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“The House of Representatives, in some respects, I think, is the most peculiar assemblage in the world,” Speaker Joe Cannon of Illinois once observed. Behind the legislation and procedure, House Members and staff have produced their own institutional history and heritage. Our blog, Whereas: Stories from the People’s House, tells their stories.

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Displaying 85–96 of 394 results

Jet and Ebony and Yvonne Burke

Yvonne Brathwaite Burke was a rising star in national politics when she arrived in the House in 1973. Mainstream media, however, rarely covered any African-American or female legislator in depth. One exception was the Black media empire founded by Jack Johnson, with the influential Ebony and Jet magazines at its center.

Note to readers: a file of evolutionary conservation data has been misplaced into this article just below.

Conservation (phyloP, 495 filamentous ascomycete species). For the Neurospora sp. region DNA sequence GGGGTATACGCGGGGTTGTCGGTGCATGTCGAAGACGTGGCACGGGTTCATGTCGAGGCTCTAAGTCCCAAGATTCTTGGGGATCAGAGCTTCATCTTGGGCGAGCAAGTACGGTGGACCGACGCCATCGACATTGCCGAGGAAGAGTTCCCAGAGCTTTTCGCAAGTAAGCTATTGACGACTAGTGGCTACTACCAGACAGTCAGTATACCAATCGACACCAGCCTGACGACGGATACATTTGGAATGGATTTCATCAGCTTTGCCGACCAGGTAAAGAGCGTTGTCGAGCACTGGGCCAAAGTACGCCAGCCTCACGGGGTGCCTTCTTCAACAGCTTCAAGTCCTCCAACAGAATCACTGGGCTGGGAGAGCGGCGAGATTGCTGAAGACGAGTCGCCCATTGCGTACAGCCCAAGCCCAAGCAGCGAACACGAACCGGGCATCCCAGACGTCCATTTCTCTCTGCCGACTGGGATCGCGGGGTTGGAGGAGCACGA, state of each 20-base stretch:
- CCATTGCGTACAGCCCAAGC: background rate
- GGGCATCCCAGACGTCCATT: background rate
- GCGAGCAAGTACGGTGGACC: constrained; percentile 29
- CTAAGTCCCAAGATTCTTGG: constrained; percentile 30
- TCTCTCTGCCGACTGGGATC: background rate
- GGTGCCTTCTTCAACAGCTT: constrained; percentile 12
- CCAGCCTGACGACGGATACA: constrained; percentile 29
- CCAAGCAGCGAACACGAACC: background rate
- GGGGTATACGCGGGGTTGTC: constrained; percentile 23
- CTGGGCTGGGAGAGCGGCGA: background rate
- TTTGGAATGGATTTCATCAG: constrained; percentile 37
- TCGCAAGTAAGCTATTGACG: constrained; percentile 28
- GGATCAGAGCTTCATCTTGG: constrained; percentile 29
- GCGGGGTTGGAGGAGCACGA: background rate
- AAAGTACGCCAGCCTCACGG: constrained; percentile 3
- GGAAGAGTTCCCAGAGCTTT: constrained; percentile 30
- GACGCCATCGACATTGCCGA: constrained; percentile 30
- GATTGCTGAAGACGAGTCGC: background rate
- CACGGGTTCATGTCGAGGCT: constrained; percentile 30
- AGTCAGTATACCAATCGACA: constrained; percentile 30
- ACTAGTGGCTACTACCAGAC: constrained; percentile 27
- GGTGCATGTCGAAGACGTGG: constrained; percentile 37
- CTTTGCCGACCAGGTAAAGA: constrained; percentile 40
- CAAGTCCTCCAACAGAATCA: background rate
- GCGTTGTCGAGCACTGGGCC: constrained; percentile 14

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The Original “Year of the Woman”

The woman suffrage campaign appeared to begin 1916 in rough shape. Beyond internal drama among suffragists, however, widely scattered action was taking place at the grassroots. Over the course of 1916 numerous women candidates were seeking election to Congress, and several had entered major-party primaries that now dominated candidate selection throughout the country. Jeannette Rankin was far from alone.
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A Boston Teaparty Party

On December 16, 1773, colonists dumped British tea into Boston Harbor, a political protest and iconic event in American history. One hundred and one years later, the nation commemorated the event by doing just the opposite: serving tea at parties across the nation.